B. Confidentiality Order

The Court of Appeals set forth this Court‟s standard of review on the issue of confidentiality. This Court has "inherent equitable power" to grant an order of confidentiality upon a showing of good cause. Doc. No. 32-1 at 20, quoting Pansy v. Borough of Stroudsburg, 23 F.3d 772, 785-86 (3d Cir. 1994). The party seeking an Order justifying confidentiality has the burden to establish with specificity that "disclosure will work a clearly defined and serious injury to the party seeking closure." Pansy, 23 F.3d at 786, citing Publicker Indus., Inc. v. Cohen, 733 F.2d 1059, 1071 (3d Cir. 1984).

In Pansy, the Court of Appeals elucidated several factors which this Court must consider when attempting to balance public interests versus private interests. Pursuant to this Court‟s duty to apply a "good cause balancing test," the following factors must be weighed and considered:

(1) Whether disclosure will violate any privacy interests;

(2) Whether the information is being sought for a legitimate purpose or an improper purpose;

(3) Whether disclosure of the information will cause a party embarrassment;

(4) Whether confidentiality is being sought over information important to public health and safety;

(5) Whether the sharing of information among litigants will promote fairness and efficiency;

(6) Whether a party benefitting from the order of confidentiality is a public entity or official; and

(7) Whether the case involves issues important to the public.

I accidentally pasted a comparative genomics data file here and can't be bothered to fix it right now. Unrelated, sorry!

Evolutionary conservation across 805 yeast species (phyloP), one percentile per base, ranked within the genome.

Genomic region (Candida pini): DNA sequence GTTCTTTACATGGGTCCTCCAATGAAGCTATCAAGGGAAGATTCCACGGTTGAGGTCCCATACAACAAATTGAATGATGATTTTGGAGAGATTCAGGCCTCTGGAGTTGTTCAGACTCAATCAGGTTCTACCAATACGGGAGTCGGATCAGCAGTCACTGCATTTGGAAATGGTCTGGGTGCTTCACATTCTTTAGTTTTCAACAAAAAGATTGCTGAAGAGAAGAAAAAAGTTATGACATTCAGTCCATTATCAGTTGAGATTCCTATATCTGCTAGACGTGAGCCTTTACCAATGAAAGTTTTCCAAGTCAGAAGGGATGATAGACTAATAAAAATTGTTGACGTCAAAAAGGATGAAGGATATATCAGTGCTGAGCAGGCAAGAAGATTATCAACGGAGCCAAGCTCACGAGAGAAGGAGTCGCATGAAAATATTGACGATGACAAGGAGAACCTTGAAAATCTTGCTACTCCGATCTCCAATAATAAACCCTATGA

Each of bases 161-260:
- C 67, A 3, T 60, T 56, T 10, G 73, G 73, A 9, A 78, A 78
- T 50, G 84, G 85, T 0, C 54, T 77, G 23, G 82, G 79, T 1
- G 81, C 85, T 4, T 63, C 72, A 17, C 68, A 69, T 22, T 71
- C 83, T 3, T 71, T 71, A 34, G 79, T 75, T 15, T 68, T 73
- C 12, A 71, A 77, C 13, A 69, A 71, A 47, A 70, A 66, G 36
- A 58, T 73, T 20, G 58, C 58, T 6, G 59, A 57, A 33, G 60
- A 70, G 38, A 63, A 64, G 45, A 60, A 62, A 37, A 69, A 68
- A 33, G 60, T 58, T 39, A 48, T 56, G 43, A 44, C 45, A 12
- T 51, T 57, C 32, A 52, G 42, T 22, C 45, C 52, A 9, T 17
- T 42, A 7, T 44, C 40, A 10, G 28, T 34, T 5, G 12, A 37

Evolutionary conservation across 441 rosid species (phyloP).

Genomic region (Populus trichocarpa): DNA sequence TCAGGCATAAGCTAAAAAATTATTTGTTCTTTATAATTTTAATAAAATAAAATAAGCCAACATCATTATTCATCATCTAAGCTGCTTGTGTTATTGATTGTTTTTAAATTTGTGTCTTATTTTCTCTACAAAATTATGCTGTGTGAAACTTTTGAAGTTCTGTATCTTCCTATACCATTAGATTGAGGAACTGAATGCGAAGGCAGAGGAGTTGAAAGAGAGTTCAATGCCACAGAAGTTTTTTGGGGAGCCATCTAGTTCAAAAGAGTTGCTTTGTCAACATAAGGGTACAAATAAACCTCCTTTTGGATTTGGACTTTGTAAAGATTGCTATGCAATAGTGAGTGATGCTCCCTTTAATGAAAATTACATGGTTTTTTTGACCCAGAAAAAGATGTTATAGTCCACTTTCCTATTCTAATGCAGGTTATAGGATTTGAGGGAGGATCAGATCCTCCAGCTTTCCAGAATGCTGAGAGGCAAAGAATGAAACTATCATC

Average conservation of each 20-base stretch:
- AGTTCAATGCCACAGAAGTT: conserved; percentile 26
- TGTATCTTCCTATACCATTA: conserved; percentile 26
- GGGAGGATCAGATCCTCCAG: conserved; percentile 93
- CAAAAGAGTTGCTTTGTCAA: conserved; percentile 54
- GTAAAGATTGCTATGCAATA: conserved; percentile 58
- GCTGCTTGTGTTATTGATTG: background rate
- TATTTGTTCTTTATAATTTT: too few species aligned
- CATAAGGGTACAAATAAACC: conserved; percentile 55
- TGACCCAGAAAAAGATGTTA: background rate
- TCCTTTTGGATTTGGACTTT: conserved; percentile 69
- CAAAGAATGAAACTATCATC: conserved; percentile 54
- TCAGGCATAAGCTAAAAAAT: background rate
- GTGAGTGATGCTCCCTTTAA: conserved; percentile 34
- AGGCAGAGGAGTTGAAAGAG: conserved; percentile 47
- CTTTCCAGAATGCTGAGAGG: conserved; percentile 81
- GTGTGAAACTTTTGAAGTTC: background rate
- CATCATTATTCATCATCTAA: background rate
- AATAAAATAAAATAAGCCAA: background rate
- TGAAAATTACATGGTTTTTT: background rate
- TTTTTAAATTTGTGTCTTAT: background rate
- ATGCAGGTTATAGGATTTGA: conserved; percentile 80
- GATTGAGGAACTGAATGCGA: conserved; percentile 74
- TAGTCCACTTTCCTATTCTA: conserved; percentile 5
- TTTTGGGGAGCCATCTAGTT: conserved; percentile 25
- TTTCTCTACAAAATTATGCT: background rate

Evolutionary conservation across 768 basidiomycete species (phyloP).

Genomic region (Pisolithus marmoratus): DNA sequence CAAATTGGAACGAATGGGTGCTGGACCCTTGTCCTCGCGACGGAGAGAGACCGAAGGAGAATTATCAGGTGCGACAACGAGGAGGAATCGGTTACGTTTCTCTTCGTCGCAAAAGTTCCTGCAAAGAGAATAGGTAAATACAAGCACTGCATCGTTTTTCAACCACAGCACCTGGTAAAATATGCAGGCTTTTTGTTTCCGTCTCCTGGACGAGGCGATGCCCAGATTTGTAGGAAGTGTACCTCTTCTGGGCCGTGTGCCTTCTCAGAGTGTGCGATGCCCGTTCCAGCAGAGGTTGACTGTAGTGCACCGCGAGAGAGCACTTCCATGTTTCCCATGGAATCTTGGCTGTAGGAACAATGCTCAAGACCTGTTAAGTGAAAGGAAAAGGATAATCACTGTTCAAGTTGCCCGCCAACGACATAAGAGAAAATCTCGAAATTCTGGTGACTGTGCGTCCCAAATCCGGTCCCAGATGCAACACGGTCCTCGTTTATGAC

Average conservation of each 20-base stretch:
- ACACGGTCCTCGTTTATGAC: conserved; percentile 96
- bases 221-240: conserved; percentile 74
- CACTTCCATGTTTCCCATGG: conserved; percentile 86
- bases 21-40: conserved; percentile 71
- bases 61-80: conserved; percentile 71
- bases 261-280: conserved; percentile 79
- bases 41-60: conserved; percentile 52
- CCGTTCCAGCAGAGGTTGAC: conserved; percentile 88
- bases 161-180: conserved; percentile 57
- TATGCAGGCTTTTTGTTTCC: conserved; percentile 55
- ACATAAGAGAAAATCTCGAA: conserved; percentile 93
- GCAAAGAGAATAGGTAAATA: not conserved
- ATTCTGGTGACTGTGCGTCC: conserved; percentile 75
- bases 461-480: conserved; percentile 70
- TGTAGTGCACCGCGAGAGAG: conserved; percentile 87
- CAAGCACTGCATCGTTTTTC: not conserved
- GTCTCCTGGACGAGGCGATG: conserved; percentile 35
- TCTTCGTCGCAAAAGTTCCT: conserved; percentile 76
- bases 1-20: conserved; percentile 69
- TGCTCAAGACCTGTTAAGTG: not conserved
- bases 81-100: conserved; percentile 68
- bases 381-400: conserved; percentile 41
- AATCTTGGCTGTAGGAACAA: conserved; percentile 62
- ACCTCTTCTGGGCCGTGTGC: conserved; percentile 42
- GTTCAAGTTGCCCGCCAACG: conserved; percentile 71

Doc. No. 32-1 at 21, quoting Glenmade Trust Co. v. Thompson, 56 F.3d 476, 483 (3d Cir. 1995), citing Pansy, 23 F.3d at 787-791.

III. Discussion

A. Subpoena Two Compliance

1. Rulings of the Court of Appeals Regarding Subpoena Two

The Court of Appeals conducted an extensive analysis on the issue of whether the items sought by the EEOC in Subpoena Two were relevant to a legitimate purpose, and has already concluded that most of the items sought in Subpoena Two were proper and relevant to the charge at hand. Of course, this Court will not revisit those issues as they are the law of the case. As detailed more thoroughly hereinabove, the Court of Appeals for the Third Circuit reversed this Court‟s prior position of limiting the scope of the "redrafted" Subpoena on the basis of time, geography and job description. Moreover, the Court of Appeals found that this Court erred in narrowing the scope of Subpoena Two, "rather than enforcing it as written." Doc. No.32-1 at 12.

Further, the Court of Appeals reversed this Court‟s limiting of the EEOC‟s access to (i) validation efforts conducted solely on behalf of Kroger, (ii) documents relating to potential adverse impact on disabled individuals to those relating to specifically and only to Kroger, and (iii) user‟s manuals and instructions for the Assessment that were actually provided to Kroger. The Court of Appeals found that documents within the scope of Subpoena Two are relevant to a legitimate investigation, beyond the documents set forth in this Court‟s "re-drafted" Subpoena Two. The Court of Appeals did not find the added racial investigation to be proper and legitimate under the facts of this case.

2. Analysis of Proposed Order(s) of EEOC ("Subpoena Three")

This Court finds that through its filings of the Proposed Orders at document nos. 40 and 42 ("Subpoena Three"), the EEOC has taken the position of the Court of Appeals, and has translated it into something beyond what the Court of Appeals pronounced in its Opinion. In what this Court has termed "Subpoena Three," the EEOC suggests a new and much broader Order substantially expanding the scope of Subpoena Two, without the filing of a new Subpoena. Much of the language in the new Proposed Order of the EEOC at document no. 42 does not grow out of Subpoena Two, nor does it flow from the decision of the Court of Appeals. In fact, the Proposed Order at document no. 42 seeks to substantially broaden the language of Subpoena Two.